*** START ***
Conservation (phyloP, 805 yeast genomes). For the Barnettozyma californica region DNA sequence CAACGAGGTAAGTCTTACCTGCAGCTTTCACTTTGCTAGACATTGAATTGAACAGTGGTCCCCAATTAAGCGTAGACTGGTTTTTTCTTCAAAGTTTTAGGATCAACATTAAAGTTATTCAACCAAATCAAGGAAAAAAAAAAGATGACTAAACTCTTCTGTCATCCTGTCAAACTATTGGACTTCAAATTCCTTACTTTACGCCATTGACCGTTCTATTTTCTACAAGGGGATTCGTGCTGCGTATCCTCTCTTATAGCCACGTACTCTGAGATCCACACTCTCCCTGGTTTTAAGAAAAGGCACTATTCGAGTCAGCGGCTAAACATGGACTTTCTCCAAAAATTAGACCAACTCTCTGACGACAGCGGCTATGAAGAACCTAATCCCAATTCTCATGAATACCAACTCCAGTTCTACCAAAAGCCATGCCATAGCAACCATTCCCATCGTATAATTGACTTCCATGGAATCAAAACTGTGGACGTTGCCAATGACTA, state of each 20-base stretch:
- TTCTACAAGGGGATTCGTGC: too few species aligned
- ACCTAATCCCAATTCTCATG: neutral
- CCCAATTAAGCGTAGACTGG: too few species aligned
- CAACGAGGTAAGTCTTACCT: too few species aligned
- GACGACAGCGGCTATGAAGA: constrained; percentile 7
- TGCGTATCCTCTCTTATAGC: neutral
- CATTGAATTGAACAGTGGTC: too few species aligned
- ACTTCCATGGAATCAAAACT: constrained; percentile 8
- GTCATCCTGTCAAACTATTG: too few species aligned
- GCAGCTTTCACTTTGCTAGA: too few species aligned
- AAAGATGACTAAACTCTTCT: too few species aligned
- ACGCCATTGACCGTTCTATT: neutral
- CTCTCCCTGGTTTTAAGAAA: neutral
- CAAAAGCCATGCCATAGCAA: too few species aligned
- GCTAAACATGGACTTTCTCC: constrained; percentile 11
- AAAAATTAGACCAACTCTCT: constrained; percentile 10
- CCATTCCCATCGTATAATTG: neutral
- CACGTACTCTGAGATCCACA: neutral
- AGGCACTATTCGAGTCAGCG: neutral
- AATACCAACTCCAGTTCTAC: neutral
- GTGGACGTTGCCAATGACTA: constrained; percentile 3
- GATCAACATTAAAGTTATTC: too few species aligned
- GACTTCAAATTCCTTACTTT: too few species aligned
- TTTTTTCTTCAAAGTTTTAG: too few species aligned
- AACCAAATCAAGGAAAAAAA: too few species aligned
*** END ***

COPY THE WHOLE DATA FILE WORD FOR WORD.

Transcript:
Conservation (phyloP, 805 yeast genomes). For the Barnettozyma californica region DNA sequence CAACGAGGTAAGTCTTACCTGCAGCTTTCACTTTGCTAGACATTGAATTGAACAGTGGTCCCCAATTAAGCGTAGACTGGTTTTTTCTTCAAAGTTTTAGGATCAACATTAAAGTTATTCAACCAAATCAAGGAAAAAAAAAAGATGACTAAACTCTTCTGTCATCCTGTCAAACTATTGGACTTCAAATTCCTTACTTTACGCCATTGACCGTTCTATTTTCTACAAGGGGATTCGTGCTGCGTATCCTCTCTTATAGCCACGTACTCTGAGATCCACACTCTCCCTGGTTTTAAGAAAAGGCACTATTCGAGTCAGCGGCTAAACATGGACTTTCTCCAAAAATTAGACCAACTCTCTGACGACAGCGGCTATGAAGAACCTAATCCCAATTCTCATGAATACCAACTCCAGTTCTACCAAAAGCCATGCCATAGCAACCATTCCCATCGTATAATTGACTTCCATGGAATCAAAACTGTGGACGTTGCCAATGACTA, state of each 20-base stretch:
- TTCTACAAGGGGATTCGTGC: too few species aligned
- ACCTAATCCCAATTCTCATG: neutral
- CCCAATTAAGCGTAGACTGG: too few species aligned
- CAACGAGGTAAGTCTTACCT: too few species aligned
- GACGACAGCGGCTATGAAGA: constrained; percentile 7
- TGCGTATCCTCTCTTATAGC: neutral
- CATTGAATTGAACAGTGGTC: too few species aligned
- ACTTCCATGGAATCAAAACT: constrained; percentile 8
- GTCATCCTGTCAAACTATTG: too few species aligned
- GCAGCTTTCACTTTGCTAGA: too few species aligned
- AAAGATGACTAAACTCTTCT: too few species aligned
- ACGCCATTGACCGTTCTATT: neutral
- CTCTCCCTGGTTTTAAGAAA: neutral
- CAAAAGCCATGCCATAGCAA: too few species aligned
- GCTAAACATGGACTTTCTCC: constrained; percentile 11
- AAAAATTAGACCAACTCTCT: constrained; percentile 10
- CCATTCCCATCGTATAATTG: neutral
- CACGTACTCTGAGATCCACA: neutral
- AGGCACTATTCGAGTCAGCG: neutral
- AATACCAACTCCAGTTCTAC: neutral
- GTGGACGTTGCCAATGACTA: constrained; percentile 3
- GATCAACATTAAAGTTATTC: too few species aligned
- GACTTCAAATTCCTTACTTT: too few species aligned
- TTTTTTCTTCAAAGTTTTAG: too few species aligned
- AACCAAATCAAGGAAAAAAA: too few species aligned